Our survey found that an overwhelming amount of investors don’t know how much they’re forking over in fees, or even how to find out which fees they’re being charged.

Overall, 21% of investors did not know how much they paid in investing fees in 2019. In addition, a significant 17% of investors said they paid nothing in fees in 2019, which is likely not the case.

Interestingly, we found that baby boomers were the generation most likely to be clueless about how much in investing fees they paid in 2019 (31%), followed by Gen Xers (18%) and then millennials (16%).

In addition to being in the dark about how much they paid in fees, a staggering number of investors also didn’t know which fees were even associated with their investment accounts: 25% of investors did not know if they were paying fees on their investment accounts, while 31% said that they knew that they paid fees, but were not sure what those fees were.

Even if they wanted to check and see which fees they are being charged, many investors don’t know where to look. Our survey found that a whopping 64% of investors do not know how to check which investing fees they may be getting charged, a percentage that was relatively consistent among all generations.

How much people are paying in investing fees

Despite a worrisome percentage of people who are uninformed about how much they’re paying in fees, a decent-sized minority (27%) said they know the exact dollar amount of investing fees they paid in 2019.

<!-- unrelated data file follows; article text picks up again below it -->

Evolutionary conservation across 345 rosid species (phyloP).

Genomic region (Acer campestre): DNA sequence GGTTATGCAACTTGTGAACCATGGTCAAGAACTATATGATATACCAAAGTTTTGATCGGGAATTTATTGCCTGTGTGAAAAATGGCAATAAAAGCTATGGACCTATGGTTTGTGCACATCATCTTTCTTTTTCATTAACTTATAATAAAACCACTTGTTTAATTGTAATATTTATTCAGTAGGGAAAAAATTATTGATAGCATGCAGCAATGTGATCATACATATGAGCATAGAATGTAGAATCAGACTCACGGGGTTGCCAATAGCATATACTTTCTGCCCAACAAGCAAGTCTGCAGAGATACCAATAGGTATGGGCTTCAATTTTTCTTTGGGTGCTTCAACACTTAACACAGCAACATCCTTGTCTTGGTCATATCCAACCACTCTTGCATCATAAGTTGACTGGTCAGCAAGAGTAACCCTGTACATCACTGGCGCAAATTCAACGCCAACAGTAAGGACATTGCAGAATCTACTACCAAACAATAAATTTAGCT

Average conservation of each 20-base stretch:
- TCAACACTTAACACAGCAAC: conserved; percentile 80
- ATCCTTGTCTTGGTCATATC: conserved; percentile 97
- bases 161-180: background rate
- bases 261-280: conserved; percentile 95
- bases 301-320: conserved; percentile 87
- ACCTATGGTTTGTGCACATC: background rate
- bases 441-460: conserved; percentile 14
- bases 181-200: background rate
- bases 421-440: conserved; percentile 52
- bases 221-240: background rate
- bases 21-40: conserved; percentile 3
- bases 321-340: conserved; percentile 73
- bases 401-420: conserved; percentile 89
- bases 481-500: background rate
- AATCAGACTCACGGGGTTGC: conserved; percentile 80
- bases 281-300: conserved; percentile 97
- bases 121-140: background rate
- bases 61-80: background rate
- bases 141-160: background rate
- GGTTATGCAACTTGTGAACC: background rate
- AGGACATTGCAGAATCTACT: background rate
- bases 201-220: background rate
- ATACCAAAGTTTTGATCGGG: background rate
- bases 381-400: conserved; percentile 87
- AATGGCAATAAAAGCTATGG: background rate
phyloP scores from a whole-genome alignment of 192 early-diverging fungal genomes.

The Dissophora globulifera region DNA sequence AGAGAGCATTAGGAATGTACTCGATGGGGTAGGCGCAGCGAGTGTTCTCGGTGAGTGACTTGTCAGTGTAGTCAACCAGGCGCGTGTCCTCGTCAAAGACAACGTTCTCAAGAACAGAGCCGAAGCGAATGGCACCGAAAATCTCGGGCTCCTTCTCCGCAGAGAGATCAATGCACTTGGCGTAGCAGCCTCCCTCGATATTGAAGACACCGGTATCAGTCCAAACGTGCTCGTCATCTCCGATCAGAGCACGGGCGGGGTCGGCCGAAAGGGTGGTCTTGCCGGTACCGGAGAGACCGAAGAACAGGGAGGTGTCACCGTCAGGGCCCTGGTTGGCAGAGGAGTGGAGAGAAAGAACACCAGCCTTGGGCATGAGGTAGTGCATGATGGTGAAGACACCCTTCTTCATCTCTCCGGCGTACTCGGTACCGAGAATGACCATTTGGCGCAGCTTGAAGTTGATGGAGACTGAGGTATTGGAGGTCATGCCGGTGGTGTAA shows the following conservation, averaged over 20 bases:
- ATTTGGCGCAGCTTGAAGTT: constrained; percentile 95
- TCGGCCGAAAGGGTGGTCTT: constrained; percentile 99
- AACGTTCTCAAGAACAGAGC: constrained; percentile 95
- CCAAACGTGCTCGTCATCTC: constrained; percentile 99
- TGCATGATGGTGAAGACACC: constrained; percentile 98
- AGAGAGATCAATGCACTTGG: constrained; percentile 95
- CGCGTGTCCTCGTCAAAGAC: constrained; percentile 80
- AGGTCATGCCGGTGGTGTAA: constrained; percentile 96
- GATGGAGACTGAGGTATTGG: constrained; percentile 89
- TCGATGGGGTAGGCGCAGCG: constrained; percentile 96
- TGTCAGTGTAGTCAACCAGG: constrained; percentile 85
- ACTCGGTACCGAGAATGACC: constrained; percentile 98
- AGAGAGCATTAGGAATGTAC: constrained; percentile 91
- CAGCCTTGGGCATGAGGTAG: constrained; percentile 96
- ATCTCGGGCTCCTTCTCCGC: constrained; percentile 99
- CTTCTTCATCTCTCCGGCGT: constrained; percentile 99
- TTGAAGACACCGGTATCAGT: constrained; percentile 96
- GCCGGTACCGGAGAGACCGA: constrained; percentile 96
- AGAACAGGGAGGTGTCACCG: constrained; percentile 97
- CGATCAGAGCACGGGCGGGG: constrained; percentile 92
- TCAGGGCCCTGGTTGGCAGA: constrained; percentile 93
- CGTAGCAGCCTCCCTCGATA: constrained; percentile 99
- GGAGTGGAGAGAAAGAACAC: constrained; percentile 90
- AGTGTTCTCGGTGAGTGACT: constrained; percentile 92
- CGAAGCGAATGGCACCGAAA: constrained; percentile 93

Some respondents are paying significant amounts in fees: 5% said they paid between 1.1% to 1.5% of their invested assets in fees, 8% responded they paid between 0.76% to 1.0%, and 8% said they paid between 0.51% to 0.75% in fees. On the lower end, 16% of respondents said they paid between 0.25% to 0.50% of their invested assets, and 20% said they paid less than 0.25%.

Our survey also identified the most prevalent types of investing fees people are paying. The most common fees in 2019 were account fees (29%), followed by 401(k) administrative fees (28%), stock trading fees / trading commissions (23%), mutual fund transaction fees (15%), annual fees (12%), management/advisory fees (11%) and expense ratios (7%).

Only 4% said they paid an account transfer fee in 2019, 3% said they paid a platform fee, 3% said they paid a margin fee, 2% said they paid an options contract fee and 2% said they paid an inactivity fee.